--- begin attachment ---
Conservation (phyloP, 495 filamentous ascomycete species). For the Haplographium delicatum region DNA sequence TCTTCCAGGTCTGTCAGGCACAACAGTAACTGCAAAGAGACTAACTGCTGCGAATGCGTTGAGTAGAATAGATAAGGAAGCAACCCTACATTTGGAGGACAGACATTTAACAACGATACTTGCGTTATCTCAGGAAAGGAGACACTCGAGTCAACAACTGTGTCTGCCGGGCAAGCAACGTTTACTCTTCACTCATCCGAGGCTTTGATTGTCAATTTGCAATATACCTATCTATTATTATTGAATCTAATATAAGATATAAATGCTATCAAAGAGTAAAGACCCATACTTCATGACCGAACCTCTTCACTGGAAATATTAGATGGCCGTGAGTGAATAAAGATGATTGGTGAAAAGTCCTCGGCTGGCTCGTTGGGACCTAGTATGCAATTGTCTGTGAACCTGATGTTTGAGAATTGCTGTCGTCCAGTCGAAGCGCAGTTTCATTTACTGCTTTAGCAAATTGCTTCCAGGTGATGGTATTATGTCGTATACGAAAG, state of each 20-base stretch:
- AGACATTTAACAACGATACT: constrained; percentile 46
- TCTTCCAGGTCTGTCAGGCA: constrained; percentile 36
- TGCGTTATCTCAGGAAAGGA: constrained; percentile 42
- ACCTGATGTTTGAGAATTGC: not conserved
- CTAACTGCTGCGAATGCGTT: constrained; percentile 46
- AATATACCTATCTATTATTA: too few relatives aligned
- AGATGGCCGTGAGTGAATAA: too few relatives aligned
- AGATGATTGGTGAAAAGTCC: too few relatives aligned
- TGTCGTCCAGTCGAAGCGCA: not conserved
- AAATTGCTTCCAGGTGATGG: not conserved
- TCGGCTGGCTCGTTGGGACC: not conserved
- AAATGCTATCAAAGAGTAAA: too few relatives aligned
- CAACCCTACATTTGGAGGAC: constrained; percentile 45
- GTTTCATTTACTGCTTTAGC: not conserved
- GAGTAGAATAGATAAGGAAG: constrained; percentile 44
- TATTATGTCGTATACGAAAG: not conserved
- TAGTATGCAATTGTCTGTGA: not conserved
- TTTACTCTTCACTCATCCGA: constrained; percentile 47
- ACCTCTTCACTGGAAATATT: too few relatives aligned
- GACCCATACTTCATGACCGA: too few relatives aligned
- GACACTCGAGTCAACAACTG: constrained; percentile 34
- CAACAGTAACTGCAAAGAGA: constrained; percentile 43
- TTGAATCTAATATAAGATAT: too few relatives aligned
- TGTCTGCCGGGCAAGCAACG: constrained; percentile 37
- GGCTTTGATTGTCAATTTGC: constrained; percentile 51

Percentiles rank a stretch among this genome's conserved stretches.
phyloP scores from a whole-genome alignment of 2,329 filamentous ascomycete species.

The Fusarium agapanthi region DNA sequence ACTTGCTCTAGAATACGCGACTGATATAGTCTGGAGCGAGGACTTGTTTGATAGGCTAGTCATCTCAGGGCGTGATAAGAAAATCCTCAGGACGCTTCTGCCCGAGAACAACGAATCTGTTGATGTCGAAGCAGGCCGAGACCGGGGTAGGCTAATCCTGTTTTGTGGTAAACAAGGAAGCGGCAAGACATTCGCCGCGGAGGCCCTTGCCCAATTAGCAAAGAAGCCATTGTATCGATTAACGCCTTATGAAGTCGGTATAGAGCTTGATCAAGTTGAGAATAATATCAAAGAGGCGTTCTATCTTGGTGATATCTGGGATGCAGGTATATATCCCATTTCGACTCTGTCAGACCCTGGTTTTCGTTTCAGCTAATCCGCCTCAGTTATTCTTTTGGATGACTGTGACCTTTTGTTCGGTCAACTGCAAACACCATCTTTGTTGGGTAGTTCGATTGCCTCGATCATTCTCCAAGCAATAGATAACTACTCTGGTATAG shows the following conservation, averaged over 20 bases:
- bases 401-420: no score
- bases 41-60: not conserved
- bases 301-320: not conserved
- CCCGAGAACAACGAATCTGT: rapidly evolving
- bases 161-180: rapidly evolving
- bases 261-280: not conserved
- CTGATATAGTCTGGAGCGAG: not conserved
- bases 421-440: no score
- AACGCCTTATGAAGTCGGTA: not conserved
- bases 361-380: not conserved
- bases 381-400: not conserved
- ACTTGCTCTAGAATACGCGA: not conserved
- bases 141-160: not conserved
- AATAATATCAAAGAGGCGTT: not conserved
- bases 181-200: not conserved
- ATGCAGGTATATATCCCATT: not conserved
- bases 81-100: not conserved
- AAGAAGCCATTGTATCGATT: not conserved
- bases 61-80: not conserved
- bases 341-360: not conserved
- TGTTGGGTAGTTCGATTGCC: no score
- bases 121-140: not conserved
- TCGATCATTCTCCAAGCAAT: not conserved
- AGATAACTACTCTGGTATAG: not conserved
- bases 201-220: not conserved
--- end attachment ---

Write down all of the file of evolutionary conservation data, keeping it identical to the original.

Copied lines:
Conservation (phyloP, 495 filamentous ascomycete species). For the Haplographium delicatum region DNA sequence TCTTCCAGGTCTGTCAGGCACAACAGTAACTGCAAAGAGACTAACTGCTGCGAATGCGTTGAGTAGAATAGATAAGGAAGCAACCCTACATTTGGAGGACAGACATTTAACAACGATACTTGCGTTATCTCAGGAAAGGAGACACTCGAGTCAACAACTGTGTCTGCCGGGCAAGCAACGTTTACTCTTCACTCATCCGAGGCTTTGATTGTCAATTTGCAATATACCTATCTATTATTATTGAATCTAATATAAGATATAAATGCTATCAAAGAGTAAAGACCCATACTTCATGACCGAACCTCTTCACTGGAAATATTAGATGGCCGTGAGTGAATAAAGATGATTGGTGAAAAGTCCTCGGCTGGCTCGTTGGGACCTAGTATGCAATTGTCTGTGAACCTGATGTTTGAGAATTGCTGTCGTCCAGTCGAAGCGCAGTTTCATTTACTGCTTTAGCAAATTGCTTCCAGGTGATGGTATTATGTCGTATACGAAAG, state of each 20-base stretch:
- AGACATTTAACAACGATACT: constrained; percentile 46
- TCTTCCAGGTCTGTCAGGCA: constrained; percentile 36
- TGCGTTATCTCAGGAAAGGA: constrained; percentile 42
- ACCTGATGTTTGAGAATTGC: not conserved
- CTAACTGCTGCGAATGCGTT: constrained; percentile 46
- AATATACCTATCTATTATTA: too few relatives aligned
- AGATGGCCGTGAGTGAATAA: too few relatives aligned
- AGATGATTGGTGAAAAGTCC: too few relatives aligned
- TGTCGTCCAGTCGAAGCGCA: not conserved
- AAATTGCTTCCAGGTGATGG: not conserved
- TCGGCTGGCTCGTTGGGACC: not conserved
- AAATGCTATCAAAGAGTAAA: too few relatives aligned
- CAACCCTACATTTGGAGGAC: constrained; percentile 45
- GTTTCATTTACTGCTTTAGC: not conserved
- GAGTAGAATAGATAAGGAAG: constrained; percentile 44
- TATTATGTCGTATACGAAAG: not conserved
- TAGTATGCAATTGTCTGTGA: not conserved
- TTTACTCTTCACTCATCCGA: constrained; percentile 47
- ACCTCTTCACTGGAAATATT: too few relatives aligned
- GACCCATACTTCATGACCGA: too few relatives aligned
- GACACTCGAGTCAACAACTG: constrained; percentile 34
- CAACAGTAACTGCAAAGAGA: constrained; percentile 43
- TTGAATCTAATATAAGATAT: too few relatives aligned
- TGTCTGCCGGGCAAGCAACG: constrained; percentile 37
- GGCTTTGATTGTCAATTTGC: constrained; percentile 51

Percentiles rank a stretch among this genome's conserved stretches.
phyloP scores from a whole-genome alignment of 2,329 filamentous ascomycete species.

The Fusarium agapanthi region DNA sequence ACTTGCTCTAGAATACGCGACTGATATAGTCTGGAGCGAGGACTTGTTTGATAGGCTAGTCATCTCAGGGCGTGATAAGAAAATCCTCAGGACGCTTCTGCCCGAGAACAACGAATCTGTTGATGTCGAAGCAGGCCGAGACCGGGGTAGGCTAATCCTGTTTTGTGGTAAACAAGGAAGCGGCAAGACATTCGCCGCGGAGGCCCTTGCCCAATTAGCAAAGAAGCCATTGTATCGATTAACGCCTTATGAAGTCGGTATAGAGCTTGATCAAGTTGAGAATAATATCAAAGAGGCGTTCTATCTTGGTGATATCTGGGATGCAGGTATATATCCCATTTCGACTCTGTCAGACCCTGGTTTTCGTTTCAGCTAATCCGCCTCAGTTATTCTTTTGGATGACTGTGACCTTTTGTTCGGTCAACTGCAAACACCATCTTTGTTGGGTAGTTCGATTGCCTCGATCATTCTCCAAGCAATAGATAACTACTCTGGTATAG shows the following conservation, averaged over 20 bases:
- bases 401-420: no score
- bases 41-60: not conserved
- bases 301-320: not conserved
- CCCGAGAACAACGAATCTGT: rapidly evolving
- bases 161-180: rapidly evolving
- bases 261-280: not conserved
- CTGATATAGTCTGGAGCGAG: not conserved
- bases 421-440: no score
- AACGCCTTATGAAGTCGGTA: not conserved
- bases 361-380: not conserved
- bases 381-400: not conserved
- ACTTGCTCTAGAATACGCGA: not conserved
- bases 141-160: not conserved
- AATAATATCAAAGAGGCGTT: not conserved
- bases 181-200: not conserved
- ATGCAGGTATATATCCCATT: not conserved
- bases 81-100: not conserved
- AAGAAGCCATTGTATCGATT: not conserved
- bases 61-80: not conserved
- bases 341-360: not conserved
- TGTTGGGTAGTTCGATTGCC: no score
- bases 121-140: not conserved
- TCGATCATTCTCCAAGCAAT: not conserved
- AGATAACTACTCTGGTATAG: not conserved
- bases 201-220: not conserved